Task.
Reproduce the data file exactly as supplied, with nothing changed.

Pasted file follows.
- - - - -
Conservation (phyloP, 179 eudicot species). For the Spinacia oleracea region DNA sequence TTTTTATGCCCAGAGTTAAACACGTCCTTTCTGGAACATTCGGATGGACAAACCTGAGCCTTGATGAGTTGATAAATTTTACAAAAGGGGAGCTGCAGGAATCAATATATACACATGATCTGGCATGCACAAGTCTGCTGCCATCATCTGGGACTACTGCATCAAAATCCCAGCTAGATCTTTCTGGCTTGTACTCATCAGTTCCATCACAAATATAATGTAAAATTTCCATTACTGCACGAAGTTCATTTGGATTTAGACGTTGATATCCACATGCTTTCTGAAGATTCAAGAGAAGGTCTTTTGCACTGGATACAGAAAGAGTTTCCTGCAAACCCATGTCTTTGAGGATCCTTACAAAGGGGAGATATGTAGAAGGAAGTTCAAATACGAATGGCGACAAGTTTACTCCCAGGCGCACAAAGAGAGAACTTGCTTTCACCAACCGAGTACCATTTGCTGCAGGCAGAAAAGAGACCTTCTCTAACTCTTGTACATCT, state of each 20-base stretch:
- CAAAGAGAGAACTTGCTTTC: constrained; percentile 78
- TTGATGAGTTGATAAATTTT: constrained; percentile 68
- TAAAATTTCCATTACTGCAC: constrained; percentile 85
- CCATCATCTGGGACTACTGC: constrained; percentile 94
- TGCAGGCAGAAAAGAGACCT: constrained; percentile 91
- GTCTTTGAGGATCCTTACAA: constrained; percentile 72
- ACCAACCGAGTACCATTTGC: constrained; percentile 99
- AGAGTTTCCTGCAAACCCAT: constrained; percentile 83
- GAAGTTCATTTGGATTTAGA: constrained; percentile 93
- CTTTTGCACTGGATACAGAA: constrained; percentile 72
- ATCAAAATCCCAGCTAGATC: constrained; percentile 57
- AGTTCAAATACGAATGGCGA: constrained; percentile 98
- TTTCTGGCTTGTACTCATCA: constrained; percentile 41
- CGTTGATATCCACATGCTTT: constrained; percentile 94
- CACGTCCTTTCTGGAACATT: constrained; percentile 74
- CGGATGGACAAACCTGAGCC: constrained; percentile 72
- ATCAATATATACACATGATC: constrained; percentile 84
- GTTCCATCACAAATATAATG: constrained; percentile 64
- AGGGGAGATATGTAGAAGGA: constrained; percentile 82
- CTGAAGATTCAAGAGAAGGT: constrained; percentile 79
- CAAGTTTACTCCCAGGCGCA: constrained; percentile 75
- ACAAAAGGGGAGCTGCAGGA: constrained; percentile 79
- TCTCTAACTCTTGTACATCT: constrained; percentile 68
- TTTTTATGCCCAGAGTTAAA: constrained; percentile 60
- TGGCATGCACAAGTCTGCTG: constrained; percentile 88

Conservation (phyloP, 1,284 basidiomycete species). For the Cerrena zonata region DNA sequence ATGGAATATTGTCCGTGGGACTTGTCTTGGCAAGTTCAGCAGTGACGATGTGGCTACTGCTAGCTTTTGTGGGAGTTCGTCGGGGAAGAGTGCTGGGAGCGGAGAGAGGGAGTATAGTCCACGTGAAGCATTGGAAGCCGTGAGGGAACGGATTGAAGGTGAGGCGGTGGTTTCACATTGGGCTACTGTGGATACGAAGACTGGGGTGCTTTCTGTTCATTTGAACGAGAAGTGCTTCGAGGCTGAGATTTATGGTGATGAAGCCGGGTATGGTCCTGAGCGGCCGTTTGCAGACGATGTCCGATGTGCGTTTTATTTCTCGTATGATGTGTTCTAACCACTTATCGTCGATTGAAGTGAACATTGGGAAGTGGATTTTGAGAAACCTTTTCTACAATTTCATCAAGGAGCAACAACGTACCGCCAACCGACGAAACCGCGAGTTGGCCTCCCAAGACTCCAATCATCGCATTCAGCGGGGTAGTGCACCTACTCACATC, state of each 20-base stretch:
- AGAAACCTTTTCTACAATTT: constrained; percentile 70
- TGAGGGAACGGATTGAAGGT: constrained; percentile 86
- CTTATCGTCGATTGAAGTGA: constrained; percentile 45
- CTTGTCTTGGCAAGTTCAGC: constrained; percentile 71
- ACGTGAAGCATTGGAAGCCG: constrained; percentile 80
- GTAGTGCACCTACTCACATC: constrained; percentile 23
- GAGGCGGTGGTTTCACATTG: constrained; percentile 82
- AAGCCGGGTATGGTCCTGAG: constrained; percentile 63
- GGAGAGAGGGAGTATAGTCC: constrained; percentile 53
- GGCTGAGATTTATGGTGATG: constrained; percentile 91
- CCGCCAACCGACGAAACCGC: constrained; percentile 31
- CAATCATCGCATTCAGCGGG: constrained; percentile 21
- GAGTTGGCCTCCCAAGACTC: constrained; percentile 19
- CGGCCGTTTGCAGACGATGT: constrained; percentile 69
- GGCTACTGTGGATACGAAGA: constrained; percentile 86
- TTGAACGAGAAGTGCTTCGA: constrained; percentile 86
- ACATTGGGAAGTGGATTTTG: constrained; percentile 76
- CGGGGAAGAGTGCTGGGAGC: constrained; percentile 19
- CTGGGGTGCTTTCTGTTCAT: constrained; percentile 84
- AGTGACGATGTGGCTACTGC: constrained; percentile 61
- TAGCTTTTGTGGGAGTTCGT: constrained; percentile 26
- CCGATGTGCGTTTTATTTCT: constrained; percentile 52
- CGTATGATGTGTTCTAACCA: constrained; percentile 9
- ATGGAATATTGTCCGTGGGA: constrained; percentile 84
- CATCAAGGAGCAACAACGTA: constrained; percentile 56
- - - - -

Conservation (phyloP, 179 eudicot species). For the Spinacia oleracea region DNA sequence TTTTTATGCCCAGAGTTAAACACGTCCTTTCTGGAACATTCGGATGGACAAACCTGAGCCTTGATGAGTTGATAAATTTTACAAAAGGGGAGCTGCAGGAATCAATATATACACATGATCTGGCATGCACAAGTCTGCTGCCATCATCTGGGACTACTGCATCAAAATCCCAGCTAGATCTTTCTGGCTTGTACTCATCAGTTCCATCACAAATATAATGTAAAATTTCCATTACTGCACGAAGTTCATTTGGATTTAGACGTTGATATCCACATGCTTTCTGAAGATTCAAGAGAAGGTCTTTTGCACTGGATACAGAAAGAGTTTCCTGCAAACCCATGTCTTTGAGGATCCTTACAAAGGGGAGATATGTAGAAGGAAGTTCAAATACGAATGGCGACAAGTTTACTCCCAGGCGCACAAAGAGAGAACTTGCTTTCACCAACCGAGTACCATTTGCTGCAGGCAGAAAAGAGACCTTCTCTAACTCTTGTACATCT, state of each 20-base stretch:
- CAAAGAGAGAACTTGCTTTC: constrained; percentile 78
- TTGATGAGTTGATAAATTTT: constrained; percentile 68
- TAAAATTTCCATTACTGCAC: constrained; percentile 85
- CCATCATCTGGGACTACTGC: constrained; percentile 94
- TGCAGGCAGAAAAGAGACCT: constrained; percentile 91
- GTCTTTGAGGATCCTTACAA: constrained; percentile 72
- ACCAACCGAGTACCATTTGC: constrained; percentile 99
- AGAGTTTCCTGCAAACCCAT: constrained; percentile 83
- GAAGTTCATTTGGATTTAGA: constrained; percentile 93
- CTTTTGCACTGGATACAGAA: constrained; percentile 72
- ATCAAAATCCCAGCTAGATC: constrained; percentile 57
- AGTTCAAATACGAATGGCGA: constrained; percentile 98
- TTTCTGGCTTGTACTCATCA: constrained; percentile 41
- CGTTGATATCCACATGCTTT: constrained; percentile 94
- CACGTCCTTTCTGGAACATT: constrained; percentile 74
- CGGATGGACAAACCTGAGCC: constrained; percentile 72
- ATCAATATATACACATGATC: constrained; percentile 84
- GTTCCATCACAAATATAATG: constrained; percentile 64
- AGGGGAGATATGTAGAAGGA: constrained; percentile 82
- CTGAAGATTCAAGAGAAGGT: constrained; percentile 79
- CAAGTTTACTCCCAGGCGCA: constrained; percentile 75
- ACAAAAGGGGAGCTGCAGGA: constrained; percentile 79
- TCTCTAACTCTTGTACATCT: constrained; percentile 68
- TTTTTATGCCCAGAGTTAAA: constrained; percentile 60
- TGGCATGCACAAGTCTGCTG: constrained; percentile 88

Conservation (phyloP, 1,284 basidiomycete species). For the Cerrena zonata region DNA sequence ATGGAATATTGTCCGTGGGACTTGTCTTGGCAAGTTCAGCAGTGACGATGTGGCTACTGCTAGCTTTTGTGGGAGTTCGTCGGGGAAGAGTGCTGGGAGCGGAGAGAGGGAGTATAGTCCACGTGAAGCATTGGAAGCCGTGAGGGAACGGATTGAAGGTGAGGCGGTGGTTTCACATTGGGCTACTGTGGATACGAAGACTGGGGTGCTTTCTGTTCATTTGAACGAGAAGTGCTTCGAGGCTGAGATTTATGGTGATGAAGCCGGGTATGGTCCTGAGCGGCCGTTTGCAGACGATGTCCGATGTGCGTTTTATTTCTCGTATGATGTGTTCTAACCACTTATCGTCGATTGAAGTGAACATTGGGAAGTGGATTTTGAGAAACCTTTTCTACAATTTCATCAAGGAGCAACAACGTACCGCCAACCGACGAAACCGCGAGTTGGCCTCCCAAGACTCCAATCATCGCATTCAGCGGGGTAGTGCACCTACTCACATC, state of each 20-base stretch:
- AGAAACCTTTTCTACAATTT: constrained; percentile 70
- TGAGGGAACGGATTGAAGGT: constrained; percentile 86
- CTTATCGTCGATTGAAGTGA: constrained; percentile 45
- CTTGTCTTGGCAAGTTCAGC: constrained; percentile 71
- ACGTGAAGCATTGGAAGCCG: constrained; percentile 80
- GTAGTGCACCTACTCACATC: constrained; percentile 23
- GAGGCGGTGGTTTCACATTG: constrained; percentile 82
- AAGCCGGGTATGGTCCTGAG: constrained; percentile 63
- GGAGAGAGGGAGTATAGTCC: constrained; percentile 53
- GGCTGAGATTTATGGTGATG: constrained; percentile 91
- CCGCCAACCGACGAAACCGC: constrained; percentile 31
- CAATCATCGCATTCAGCGGG: constrained; percentile 21
- GAGTTGGCCTCCCAAGACTC: constrained; percentile 19
- CGGCCGTTTGCAGACGATGT: constrained; percentile 69
- GGCTACTGTGGATACGAAGA: constrained; percentile 86
- TTGAACGAGAAGTGCTTCGA: constrained; percentile 86
- ACATTGGGAAGTGGATTTTG: constrained; percentile 76
- CGGGGAAGAGTGCTGGGAGC: constrained; percentile 19
- CTGGGGTGCTTTCTGTTCAT: constrained; percentile 84
- AGTGACGATGTGGCTACTGC: constrained; percentile 61
- TAGCTTTTGTGGGAGTTCGT: constrained; percentile 26
- CCGATGTGCGTTTTATTTCT: constrained; percentile 52
- CGTATGATGTGTTCTAACCA: constrained; percentile 9
- ATGGAATATTGTCCGTGGGA: constrained; percentile 84
- CATCAAGGAGCAACAACGTA: constrained; percentile 56